Flexibility & Resilience
Power generation from renewable sources is essential if the UK is to decarbonise. However, the variability of solar and wind resources and the energy demanded by our buildings, places strain on the energy system. Energy storage and local generation, together with innovative and smart controls, enables real-time management of the interaction between supply and demand. Our research has examined ways of assuring the smooth delivery of affordable heat and power to our cities and communities.
An ability to predict the likely electricity loads of dwellings is central to the design of local supply, storage and generation systems. Advanced data analysis and a new primary data set has shown that previous models have underestimated in the between-month variations in electricity demand, load factor and peak load. The improved predictive ability will enhance the accuracy of our energy system models.
Local electricity demands can be smoothed by demand side management, for example, turning off the energy-hungry machines that heat and cool large buildings. But can occupant comfort be retained if heating or cooling is curtailed, and for how long? Complex modelling, verified by field measurement, is quantifying the inherent energy flexibility offered by buildings of different type. Aggregating the flexibility of many buildings could avoid the need for expensive battery storage.
Heat pumps operating with green electricity are seen as one route to decarbonating home heating. However, the widespread deployment of heat pumps could place a massive and unmanageable additional load on the UK electricity supply system. Research, using the largest available data set of monitored heat pump performance, has shown that previous estimates overestimated the additional national electricity load. The supply-side costs of large-scale heat pump deployment may therefore be less than previously thought.
To explore a future in which the supply and demand for heat and power interact, we currently rely on measured energy demands, the performance characteristics of storage technologies and models. As new low-energy communities emerge our research will be strengthened by empirical data on the actual performance of these new energy systems.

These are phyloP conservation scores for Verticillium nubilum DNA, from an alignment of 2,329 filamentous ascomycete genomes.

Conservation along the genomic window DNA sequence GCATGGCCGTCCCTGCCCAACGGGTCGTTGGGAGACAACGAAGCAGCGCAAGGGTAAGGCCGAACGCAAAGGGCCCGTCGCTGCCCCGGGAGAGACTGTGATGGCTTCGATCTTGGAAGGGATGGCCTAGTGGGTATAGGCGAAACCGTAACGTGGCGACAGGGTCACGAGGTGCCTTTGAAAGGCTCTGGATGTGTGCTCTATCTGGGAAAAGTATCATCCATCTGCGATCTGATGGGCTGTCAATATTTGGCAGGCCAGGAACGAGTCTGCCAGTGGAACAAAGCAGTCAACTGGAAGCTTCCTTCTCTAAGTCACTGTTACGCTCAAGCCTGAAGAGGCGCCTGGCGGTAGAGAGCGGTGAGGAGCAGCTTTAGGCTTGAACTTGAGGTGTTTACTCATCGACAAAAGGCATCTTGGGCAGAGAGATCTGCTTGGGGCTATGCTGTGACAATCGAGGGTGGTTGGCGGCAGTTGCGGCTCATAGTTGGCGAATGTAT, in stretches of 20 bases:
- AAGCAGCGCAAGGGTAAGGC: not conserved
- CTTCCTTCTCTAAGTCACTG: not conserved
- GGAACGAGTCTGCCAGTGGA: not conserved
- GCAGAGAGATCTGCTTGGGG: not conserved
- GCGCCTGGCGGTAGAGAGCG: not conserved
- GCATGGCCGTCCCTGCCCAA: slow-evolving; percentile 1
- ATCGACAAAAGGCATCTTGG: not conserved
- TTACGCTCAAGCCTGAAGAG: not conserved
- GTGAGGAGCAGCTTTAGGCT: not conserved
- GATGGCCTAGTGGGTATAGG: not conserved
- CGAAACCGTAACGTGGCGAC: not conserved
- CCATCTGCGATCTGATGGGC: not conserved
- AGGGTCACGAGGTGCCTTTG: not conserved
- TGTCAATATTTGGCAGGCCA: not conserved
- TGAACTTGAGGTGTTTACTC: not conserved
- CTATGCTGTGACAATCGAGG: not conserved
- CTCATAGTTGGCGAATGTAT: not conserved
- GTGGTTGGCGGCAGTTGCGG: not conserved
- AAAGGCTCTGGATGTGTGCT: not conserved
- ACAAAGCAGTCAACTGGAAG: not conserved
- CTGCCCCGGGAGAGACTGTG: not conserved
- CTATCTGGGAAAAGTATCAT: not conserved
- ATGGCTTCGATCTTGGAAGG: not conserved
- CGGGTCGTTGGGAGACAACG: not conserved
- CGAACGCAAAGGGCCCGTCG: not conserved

Technology and System Performance
Buildings and the people in them account for 46% of all UK energy use and 72% of end-use CO2 emissions. Any future, low-carbon energy system is cheaper and less complex if energy demand is reduced. Meeting our carbon reduction targets is impossible unless buildings convert to clean energy for heating and cooling. Our research has examined how we design, build, and operate buildings so they use less energy, more efficiently and with less pollution.
Off-site construction is seen as one route to lower cost, higher quality and more energy efficient buildings. But replacing traditional construction with factory produced alternatives may simply create new, unforeseen problems. Site surveys and monitoring has measured the energy demands and environmental conditions in low and medium rise modular apartment buildings.
The energy demand of buildings is often much greater than predicted; the so called performance gap. New dwellings may not achieve the CO2 limits imposed by the building regulations and refurbishments underperform. Research which combines field measurement, full scale experimentation and modelling is developing ways of measuring the actual heat loss of UK dwellings.
Energy management is essential to reduce unnecessary waste. The large and complex energy systems in industrial buildings harbour numerous energy vampires, malfunctioning components and ineffective controls. New, self-diagnosing building management systems are being developed which can detect faults and direct facilities managers to the source of the problem.
Our ability to address these matters is enabled by our ability to employ a diverse range of research techniques: field trials, monitoring, full-scale experimentation and modelling. The research is enabled by funding from central government, stakeholder partners and the UK research councils.
Comfort, Health & Well-Being
We spend over 80% of our lives indoors so the quality of the indoor environment is crucial to our comfort, health and well-being. Our buildings need heating, cooling, ventilation lighting and power, but we must provide these effectively and efficiently, to achieve the conditions wanted by all members of society. Our research projects have addressed this challenge.
As our cities grow, as the climate warms and as our buildings become more energy efficient, summertime overheating in our homes is increasing. Our research has identified the problem, asked if we can reliably predict which homes will overheat and which won’t, and contributed to new guidelines and standards.
Smart heating controls can save energy by heating individual rooms to the correct temperature only when occupied. But how much energy can be saved, is thermal comfort provided and how easy are these controls to use? Our modelling, experiments and field trials have examined these issues.
Ventilation of school classrooms is essential to prevent the build-up of CO2 which hinders students’ ability to think and learn. Our research has examined the design of windows and innovative ventilation systems to assure an adequate, well-distributed supply of fresh air.
Fuel poverty, caused by low incomes and rising fuel prices, leads to cold, mouldy and unhealth housing. Improvements to the energy efficiency of homes enables the most vulnerable in society to heat their homes adequately. But how do we effectively insulate old homes without precipitating new, unintended, consequences?
Many of these problems lie at the intersection of professional and academic disciplines, but our multi-disciplinary research teams are uniquely capable of bringing new perspectives and insights.